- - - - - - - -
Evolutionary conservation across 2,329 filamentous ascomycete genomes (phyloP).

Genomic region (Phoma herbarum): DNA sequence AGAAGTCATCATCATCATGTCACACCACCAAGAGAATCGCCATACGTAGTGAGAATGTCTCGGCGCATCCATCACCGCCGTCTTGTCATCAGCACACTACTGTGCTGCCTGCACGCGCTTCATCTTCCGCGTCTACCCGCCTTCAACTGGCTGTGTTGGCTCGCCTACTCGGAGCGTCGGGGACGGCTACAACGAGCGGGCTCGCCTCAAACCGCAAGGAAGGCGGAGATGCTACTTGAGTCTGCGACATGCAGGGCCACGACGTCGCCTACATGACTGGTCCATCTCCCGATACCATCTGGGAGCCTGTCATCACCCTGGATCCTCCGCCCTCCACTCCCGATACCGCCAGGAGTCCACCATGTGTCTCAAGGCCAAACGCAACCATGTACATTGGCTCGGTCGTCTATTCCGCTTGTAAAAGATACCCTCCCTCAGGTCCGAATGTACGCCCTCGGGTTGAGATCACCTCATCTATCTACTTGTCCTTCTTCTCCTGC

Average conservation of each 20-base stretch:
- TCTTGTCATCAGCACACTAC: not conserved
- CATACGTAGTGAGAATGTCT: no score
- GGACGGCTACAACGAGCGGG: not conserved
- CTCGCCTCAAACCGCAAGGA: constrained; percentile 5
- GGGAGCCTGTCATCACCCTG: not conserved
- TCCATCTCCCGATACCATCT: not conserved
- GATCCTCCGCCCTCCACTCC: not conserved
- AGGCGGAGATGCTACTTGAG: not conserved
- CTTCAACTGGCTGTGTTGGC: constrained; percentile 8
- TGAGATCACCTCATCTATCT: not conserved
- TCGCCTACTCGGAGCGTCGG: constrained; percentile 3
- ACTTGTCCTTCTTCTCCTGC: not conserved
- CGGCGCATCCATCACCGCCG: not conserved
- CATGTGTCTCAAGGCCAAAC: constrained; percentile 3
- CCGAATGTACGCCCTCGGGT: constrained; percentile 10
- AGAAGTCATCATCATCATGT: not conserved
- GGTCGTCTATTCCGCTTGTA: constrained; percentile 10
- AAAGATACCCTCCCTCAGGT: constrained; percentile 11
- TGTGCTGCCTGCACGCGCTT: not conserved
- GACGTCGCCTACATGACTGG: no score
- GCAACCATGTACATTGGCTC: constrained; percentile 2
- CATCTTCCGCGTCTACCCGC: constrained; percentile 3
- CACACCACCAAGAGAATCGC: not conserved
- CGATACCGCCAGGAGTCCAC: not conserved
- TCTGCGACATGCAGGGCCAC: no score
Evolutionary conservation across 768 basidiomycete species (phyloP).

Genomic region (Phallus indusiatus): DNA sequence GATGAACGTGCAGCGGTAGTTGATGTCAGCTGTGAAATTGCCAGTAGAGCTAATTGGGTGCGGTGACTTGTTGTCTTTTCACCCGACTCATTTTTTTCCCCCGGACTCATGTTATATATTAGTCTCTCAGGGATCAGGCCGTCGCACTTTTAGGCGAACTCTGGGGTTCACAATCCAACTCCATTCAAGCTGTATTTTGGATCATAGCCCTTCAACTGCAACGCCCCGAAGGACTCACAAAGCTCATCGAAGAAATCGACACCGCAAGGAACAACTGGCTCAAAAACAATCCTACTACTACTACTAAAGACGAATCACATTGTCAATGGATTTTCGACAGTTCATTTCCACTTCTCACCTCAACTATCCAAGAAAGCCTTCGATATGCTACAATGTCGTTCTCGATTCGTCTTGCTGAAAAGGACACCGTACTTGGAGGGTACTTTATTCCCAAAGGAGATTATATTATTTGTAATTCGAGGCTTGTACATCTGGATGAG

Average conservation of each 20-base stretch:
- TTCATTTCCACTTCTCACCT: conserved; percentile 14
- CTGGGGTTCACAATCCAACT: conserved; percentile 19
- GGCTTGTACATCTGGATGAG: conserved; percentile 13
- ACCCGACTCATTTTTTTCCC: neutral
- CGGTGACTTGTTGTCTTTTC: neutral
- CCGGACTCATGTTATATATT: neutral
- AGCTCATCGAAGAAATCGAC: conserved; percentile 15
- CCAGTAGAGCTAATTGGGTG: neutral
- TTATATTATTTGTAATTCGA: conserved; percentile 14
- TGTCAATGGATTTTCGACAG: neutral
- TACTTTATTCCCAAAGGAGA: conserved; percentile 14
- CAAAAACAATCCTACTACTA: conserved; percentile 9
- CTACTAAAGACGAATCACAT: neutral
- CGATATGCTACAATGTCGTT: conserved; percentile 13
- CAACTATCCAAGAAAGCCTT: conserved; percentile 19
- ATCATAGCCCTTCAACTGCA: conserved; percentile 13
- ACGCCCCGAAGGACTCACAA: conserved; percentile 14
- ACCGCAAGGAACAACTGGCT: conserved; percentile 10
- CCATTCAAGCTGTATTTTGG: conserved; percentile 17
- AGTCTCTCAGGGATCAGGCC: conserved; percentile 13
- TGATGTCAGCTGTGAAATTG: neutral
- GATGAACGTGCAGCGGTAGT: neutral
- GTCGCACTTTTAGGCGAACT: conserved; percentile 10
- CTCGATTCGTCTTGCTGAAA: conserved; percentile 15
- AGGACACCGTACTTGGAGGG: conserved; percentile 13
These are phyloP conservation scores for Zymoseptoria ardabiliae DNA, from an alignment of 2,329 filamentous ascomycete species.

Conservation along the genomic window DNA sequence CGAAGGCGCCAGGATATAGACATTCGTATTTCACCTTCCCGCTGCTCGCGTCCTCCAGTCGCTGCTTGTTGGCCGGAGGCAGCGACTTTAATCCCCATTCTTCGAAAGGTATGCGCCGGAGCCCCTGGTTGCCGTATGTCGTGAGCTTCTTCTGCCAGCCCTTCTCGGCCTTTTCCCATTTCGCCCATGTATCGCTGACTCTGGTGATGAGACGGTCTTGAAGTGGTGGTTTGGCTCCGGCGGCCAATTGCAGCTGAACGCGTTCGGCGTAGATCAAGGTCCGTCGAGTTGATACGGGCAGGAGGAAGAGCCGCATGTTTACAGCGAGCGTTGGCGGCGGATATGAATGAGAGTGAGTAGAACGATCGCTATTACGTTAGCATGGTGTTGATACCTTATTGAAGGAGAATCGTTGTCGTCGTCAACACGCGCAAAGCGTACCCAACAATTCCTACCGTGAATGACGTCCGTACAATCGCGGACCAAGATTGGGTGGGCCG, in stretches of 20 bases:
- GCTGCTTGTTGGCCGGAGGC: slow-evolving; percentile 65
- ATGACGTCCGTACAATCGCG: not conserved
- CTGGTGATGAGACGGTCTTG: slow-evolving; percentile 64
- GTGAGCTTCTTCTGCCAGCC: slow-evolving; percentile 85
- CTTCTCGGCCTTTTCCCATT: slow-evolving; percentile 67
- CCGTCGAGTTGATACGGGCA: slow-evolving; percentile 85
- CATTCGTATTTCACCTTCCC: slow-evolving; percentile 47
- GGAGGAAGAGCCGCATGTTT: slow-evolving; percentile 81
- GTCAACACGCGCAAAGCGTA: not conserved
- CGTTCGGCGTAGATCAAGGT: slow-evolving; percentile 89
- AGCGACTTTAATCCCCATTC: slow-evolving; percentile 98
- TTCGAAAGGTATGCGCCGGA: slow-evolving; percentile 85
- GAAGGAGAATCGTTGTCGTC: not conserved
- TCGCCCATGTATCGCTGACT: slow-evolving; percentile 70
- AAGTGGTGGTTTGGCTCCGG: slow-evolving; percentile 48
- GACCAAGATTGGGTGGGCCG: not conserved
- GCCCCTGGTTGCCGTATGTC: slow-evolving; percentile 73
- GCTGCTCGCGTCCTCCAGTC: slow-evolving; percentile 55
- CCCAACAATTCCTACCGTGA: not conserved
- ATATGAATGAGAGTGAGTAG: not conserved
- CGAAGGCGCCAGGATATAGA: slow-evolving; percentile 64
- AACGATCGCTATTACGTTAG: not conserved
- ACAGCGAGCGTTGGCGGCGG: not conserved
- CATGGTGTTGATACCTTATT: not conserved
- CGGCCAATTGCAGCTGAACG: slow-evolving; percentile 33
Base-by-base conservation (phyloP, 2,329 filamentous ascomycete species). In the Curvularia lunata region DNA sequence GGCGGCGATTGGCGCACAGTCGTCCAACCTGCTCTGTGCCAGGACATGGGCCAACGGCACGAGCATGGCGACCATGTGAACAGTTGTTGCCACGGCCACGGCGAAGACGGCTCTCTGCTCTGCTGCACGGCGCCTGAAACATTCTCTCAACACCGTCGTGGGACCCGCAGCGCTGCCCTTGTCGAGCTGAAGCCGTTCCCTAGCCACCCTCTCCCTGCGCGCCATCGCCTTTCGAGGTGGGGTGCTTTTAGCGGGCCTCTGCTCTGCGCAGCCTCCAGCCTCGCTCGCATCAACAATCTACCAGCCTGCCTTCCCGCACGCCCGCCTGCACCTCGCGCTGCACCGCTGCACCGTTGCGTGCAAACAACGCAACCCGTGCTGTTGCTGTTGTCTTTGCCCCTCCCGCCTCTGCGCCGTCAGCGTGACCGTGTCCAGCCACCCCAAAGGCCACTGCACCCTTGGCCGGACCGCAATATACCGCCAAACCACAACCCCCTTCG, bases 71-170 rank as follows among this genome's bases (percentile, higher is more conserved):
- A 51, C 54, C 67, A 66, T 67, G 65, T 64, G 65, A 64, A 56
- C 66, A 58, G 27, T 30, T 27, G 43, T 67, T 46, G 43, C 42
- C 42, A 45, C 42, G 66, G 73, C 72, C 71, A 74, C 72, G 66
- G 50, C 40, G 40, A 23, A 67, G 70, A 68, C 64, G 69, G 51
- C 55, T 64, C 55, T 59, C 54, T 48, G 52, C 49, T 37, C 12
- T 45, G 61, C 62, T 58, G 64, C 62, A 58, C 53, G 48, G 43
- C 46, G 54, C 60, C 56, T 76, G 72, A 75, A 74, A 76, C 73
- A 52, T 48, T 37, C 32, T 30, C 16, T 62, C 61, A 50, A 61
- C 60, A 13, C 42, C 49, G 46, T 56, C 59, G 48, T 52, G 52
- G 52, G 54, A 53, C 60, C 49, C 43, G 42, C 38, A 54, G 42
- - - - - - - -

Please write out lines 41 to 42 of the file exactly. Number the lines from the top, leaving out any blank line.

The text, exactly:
- TGTCAATGGATTTTCGACAG: neutral
- TACTTTATTCCCAAAGGAGA: conserved; percentile 14